Due to the added quality controls put in place, the number of grapes that it takes to manufacture the wine and not to forget the time it takes to produce, Amarone wine is priced slightly higher and ranges up to around £50 per bottle. This is justified for the aforementioned reasons and with your first taste.


The Lowdown on the Grapes

For a wine to be given the Amarone name, it must only use three types of grapes, although it may just use two of these in some circumstances. The three grapes come from the Valpolicella region and are called Corvina, Corvinone and Rondinella.

The majority of the wine is made up of Corvina grapes but up to 50% of the Corvina content can be substituted for Corvinone grapes. The remainder of the grape used are Rondinella grapes which could be between 5% to 55% of the overall content.

That’s the grapes covered but what about the process of making Amarone? The exact process is known as “appassimento” and involves drying out the grapes for many months, pressing them and fermenting them until they are dry. The wine is then left in their barrels for up to five years, bottled and sent to wine lovers in all four corners of the globe.

Vineyard for amarone wine

What Does Amarone Wine Taste Like?

Due to the drying process along with the slow pressing, Amarone wines are vibrant, rich, powerful and full-bodied. The taste is highly concentrated with unique notes. This is what makes it an appealing type of wine for lots of wine lovers and is what places it in high demand.

The flavors of the wine have stood the test of time and have been enjoyed by everyone, from Romans of yesteryear to today’s bunch of connoisseurs.

What to Pair Amarone Wine With?

Pair Amarone wine with good food and even better company. Although we will leave picking your dinner party guests down to you, we can give you some recommendations as to the best food and Amarone pairings.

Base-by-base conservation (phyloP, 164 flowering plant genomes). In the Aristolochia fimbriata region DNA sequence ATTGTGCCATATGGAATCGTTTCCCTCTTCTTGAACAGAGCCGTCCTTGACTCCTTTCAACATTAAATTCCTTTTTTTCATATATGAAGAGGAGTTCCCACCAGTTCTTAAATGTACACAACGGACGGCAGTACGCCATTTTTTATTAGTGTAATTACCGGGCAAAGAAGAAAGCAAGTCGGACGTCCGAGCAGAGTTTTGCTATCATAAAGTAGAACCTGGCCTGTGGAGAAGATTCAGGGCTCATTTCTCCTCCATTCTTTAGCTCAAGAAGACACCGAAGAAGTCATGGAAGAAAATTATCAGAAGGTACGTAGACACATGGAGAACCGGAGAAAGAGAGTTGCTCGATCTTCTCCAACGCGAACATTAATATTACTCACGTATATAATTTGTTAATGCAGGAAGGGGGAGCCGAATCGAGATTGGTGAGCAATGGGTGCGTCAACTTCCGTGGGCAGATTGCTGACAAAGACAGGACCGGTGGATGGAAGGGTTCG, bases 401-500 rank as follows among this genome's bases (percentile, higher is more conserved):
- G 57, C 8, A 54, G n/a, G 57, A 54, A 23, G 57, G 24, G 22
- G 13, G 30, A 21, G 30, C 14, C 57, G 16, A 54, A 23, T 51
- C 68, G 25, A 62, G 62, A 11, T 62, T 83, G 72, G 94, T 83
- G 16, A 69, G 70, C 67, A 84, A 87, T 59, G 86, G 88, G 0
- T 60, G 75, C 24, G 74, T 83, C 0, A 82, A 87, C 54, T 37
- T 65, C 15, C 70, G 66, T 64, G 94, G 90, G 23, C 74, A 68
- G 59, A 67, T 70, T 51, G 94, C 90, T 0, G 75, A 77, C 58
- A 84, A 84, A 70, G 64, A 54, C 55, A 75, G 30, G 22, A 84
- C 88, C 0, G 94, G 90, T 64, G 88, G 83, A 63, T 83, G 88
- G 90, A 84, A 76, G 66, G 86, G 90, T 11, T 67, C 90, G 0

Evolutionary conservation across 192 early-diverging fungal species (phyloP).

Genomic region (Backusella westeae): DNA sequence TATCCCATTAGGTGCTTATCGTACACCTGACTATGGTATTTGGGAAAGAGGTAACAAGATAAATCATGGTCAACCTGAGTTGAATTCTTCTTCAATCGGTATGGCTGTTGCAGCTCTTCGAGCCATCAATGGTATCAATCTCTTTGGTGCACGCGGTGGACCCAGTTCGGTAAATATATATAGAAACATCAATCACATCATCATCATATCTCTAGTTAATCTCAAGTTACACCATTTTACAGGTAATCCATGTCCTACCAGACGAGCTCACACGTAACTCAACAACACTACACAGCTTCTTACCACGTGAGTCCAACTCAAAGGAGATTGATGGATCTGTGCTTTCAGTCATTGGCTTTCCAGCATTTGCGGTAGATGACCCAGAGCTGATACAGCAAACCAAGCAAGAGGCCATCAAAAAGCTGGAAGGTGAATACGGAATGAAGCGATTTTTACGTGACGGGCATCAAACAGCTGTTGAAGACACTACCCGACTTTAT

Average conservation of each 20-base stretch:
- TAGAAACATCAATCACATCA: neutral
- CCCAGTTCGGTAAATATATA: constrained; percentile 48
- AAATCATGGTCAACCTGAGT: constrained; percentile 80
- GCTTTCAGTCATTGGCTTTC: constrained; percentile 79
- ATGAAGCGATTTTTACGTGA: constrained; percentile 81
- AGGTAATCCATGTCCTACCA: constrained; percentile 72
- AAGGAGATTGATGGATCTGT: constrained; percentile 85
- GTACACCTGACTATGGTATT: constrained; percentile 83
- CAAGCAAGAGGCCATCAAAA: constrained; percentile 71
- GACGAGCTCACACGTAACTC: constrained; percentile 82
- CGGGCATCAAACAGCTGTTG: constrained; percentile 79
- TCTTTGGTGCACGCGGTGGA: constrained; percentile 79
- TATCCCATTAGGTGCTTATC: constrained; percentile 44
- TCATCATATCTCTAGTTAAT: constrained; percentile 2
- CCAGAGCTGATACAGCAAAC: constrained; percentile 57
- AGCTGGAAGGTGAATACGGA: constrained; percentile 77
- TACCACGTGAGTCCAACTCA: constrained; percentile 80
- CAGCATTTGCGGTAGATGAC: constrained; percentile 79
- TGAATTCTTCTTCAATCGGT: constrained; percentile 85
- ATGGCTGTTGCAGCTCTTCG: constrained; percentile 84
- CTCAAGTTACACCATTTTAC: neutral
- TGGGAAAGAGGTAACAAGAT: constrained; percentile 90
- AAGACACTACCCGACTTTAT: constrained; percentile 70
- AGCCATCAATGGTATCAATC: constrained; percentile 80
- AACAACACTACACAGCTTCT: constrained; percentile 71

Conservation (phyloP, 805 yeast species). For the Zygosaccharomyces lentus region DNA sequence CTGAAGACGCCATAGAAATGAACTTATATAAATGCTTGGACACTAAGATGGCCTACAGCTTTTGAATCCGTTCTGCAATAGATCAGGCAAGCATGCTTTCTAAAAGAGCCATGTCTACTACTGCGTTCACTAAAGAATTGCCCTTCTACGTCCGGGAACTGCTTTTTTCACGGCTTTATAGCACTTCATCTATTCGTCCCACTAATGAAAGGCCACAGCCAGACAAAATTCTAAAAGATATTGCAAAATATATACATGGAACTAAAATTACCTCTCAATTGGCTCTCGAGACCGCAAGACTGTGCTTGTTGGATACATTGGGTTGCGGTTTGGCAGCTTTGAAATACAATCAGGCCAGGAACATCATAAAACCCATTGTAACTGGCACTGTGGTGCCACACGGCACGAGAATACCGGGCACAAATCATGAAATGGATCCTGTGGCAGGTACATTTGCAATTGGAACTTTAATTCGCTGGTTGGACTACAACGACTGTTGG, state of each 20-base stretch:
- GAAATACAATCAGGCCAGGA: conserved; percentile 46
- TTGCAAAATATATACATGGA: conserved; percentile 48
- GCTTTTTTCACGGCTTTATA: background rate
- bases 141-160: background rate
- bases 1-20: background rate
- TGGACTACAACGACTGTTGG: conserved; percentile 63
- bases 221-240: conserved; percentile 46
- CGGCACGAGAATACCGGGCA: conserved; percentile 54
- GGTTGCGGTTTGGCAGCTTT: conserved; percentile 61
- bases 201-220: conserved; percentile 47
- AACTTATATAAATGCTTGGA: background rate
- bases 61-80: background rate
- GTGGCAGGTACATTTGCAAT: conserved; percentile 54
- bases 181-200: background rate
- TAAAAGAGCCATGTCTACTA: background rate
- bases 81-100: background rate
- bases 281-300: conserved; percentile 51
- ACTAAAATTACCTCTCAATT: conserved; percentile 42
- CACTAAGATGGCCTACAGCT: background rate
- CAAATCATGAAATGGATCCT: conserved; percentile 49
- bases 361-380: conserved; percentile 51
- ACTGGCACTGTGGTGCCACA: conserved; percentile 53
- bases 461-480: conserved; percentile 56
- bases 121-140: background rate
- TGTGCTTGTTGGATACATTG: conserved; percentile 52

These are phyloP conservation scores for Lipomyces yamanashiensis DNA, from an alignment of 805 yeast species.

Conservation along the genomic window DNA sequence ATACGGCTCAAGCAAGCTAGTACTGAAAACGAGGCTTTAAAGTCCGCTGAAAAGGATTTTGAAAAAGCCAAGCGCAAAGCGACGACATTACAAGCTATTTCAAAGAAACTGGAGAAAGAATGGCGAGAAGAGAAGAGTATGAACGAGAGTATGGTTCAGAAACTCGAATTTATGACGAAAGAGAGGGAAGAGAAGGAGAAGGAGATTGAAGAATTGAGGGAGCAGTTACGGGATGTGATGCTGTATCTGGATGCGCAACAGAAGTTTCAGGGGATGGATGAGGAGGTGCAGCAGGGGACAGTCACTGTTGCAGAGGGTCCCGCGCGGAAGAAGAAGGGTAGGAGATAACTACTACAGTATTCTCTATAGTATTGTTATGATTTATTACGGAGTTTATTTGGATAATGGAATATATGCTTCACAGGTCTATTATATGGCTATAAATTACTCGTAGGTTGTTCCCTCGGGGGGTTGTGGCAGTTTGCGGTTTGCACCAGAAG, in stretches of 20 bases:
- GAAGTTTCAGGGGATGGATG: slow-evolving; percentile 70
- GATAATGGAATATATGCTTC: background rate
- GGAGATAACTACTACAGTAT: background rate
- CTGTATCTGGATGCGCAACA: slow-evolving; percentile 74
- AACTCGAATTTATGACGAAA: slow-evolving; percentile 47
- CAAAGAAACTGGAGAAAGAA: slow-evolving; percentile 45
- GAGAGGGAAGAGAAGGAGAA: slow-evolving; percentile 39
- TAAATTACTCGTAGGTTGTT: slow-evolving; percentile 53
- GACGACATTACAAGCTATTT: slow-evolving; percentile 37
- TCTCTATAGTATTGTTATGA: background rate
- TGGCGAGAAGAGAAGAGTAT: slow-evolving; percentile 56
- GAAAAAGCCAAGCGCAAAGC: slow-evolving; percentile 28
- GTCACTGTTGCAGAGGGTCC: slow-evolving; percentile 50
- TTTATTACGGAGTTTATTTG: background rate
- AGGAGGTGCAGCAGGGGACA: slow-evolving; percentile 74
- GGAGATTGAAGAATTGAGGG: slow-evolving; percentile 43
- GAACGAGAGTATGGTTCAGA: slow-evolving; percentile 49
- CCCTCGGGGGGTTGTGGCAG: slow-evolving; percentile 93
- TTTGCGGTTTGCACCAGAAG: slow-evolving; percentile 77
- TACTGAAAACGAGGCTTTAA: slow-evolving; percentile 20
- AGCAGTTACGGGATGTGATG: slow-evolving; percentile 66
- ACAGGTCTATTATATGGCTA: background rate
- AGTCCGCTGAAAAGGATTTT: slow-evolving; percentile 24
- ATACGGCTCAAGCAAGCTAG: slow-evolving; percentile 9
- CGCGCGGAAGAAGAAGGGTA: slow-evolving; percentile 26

When it comes to meals, Amarone goes well with meats. Most specifically red meats such as steak and venison. Although it also pairs well with stews and similar hearty dishes. However, this wine is not just for your main courses. It also pairs fantastically with some cheeses and chocolatey desserts. The fact that Amarone pairs with starters, mains and dessert makes it convenient and even the most ideal date night choice.

Try It Yourself!

That concludes our beginner’s guide looking at this old and fabulous wine. We have covered everything to do with Amarone wine from its origins to its grapes and more. We have even provided some great meal ideas that this wine will pair with well.

The only thing left for you to do is try a bottle for yourself. Reading about Amarone wine is great, but sitting down with friends and family, or just your latest read, and sipping away at a glass of Amarone as dusk settles is even better!

About the Author Tim Edison

Tim started Wine Turtle way back in 2015.
These days he contributes to Wine Turtle (and other renowned wine publications) while continuing his wine education.
Tim's wine of the month is the Coates & Seely Reserve Brut NV (from Hampshire, England).